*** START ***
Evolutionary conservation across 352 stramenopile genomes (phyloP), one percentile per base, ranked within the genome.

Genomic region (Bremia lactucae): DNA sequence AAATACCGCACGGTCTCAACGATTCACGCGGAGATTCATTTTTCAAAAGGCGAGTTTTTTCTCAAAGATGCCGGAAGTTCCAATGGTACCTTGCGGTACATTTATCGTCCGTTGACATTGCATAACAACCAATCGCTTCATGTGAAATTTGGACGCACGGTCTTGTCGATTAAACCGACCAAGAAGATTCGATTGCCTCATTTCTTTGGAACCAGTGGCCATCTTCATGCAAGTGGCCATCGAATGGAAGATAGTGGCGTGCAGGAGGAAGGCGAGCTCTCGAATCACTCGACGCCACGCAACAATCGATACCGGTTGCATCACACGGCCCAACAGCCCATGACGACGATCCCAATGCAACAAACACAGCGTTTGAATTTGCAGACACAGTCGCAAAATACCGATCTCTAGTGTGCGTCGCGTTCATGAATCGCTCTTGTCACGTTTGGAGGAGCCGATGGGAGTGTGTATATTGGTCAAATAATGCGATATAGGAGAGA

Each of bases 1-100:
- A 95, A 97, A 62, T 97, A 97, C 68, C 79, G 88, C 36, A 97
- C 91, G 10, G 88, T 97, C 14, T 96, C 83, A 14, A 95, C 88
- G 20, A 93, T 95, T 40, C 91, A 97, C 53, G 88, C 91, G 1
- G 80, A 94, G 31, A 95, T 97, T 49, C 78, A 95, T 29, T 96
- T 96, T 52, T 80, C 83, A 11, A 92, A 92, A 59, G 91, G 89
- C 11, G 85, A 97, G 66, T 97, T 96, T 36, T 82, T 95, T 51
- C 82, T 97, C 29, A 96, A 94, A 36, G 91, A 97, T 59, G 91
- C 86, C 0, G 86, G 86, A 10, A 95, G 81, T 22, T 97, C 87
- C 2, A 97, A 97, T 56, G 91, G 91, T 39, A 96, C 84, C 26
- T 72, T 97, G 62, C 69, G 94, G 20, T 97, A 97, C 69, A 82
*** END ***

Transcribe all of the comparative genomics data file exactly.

Evolutionary conservation across 352 stramenopile genomes (phyloP), one percentile per base, ranked within the genome.

Genomic region (Bremia lactucae): DNA sequence AAATACCGCACGGTCTCAACGATTCACGCGGAGATTCATTTTTCAAAAGGCGAGTTTTTTCTCAAAGATGCCGGAAGTTCCAATGGTACCTTGCGGTACATTTATCGTCCGTTGACATTGCATAACAACCAATCGCTTCATGTGAAATTTGGACGCACGGTCTTGTCGATTAAACCGACCAAGAAGATTCGATTGCCTCATTTCTTTGGAACCAGTGGCCATCTTCATGCAAGTGGCCATCGAATGGAAGATAGTGGCGTGCAGGAGGAAGGCGAGCTCTCGAATCACTCGACGCCACGCAACAATCGATACCGGTTGCATCACACGGCCCAACAGCCCATGACGACGATCCCAATGCAACAAACACAGCGTTTGAATTTGCAGACACAGTCGCAAAATACCGATCTCTAGTGTGCGTCGCGTTCATGAATCGCTCTTGTCACGTTTGGAGGAGCCGATGGGAGTGTGTATATTGGTCAAATAATGCGATATAGGAGAGA

Each of bases 1-100:
- A 95, A 97, A 62, T 97, A 97, C 68, C 79, G 88, C 36, A 97
- C 91, G 10, G 88, T 97, C 14, T 96, C 83, A 14, A 95, C 88
- G 20, A 93, T 95, T 40, C 91, A 97, C 53, G 88, C 91, G 1
- G 80, A 94, G 31, A 95, T 97, T 49, C 78, A 95, T 29, T 96
- T 96, T 52, T 80, C 83, A 11, A 92, A 92, A 59, G 91, G 89
- C 11, G 85, A 97, G 66, T 97, T 96, T 36, T 82, T 95, T 51
- C 82, T 97, C 29, A 96, A 94, A 36, G 91, A 97, T 59, G 91
- C 86, C 0, G 86, G 86, A 10, A 95, G 81, T 22, T 97, C 87
- C 2, A 97, A 97, T 56, G 91, G 91, T 39, A 96, C 84, C 26
- T 72, T 97, G 62, C 69, G 94, G 20, T 97, A 97, C 69, A 82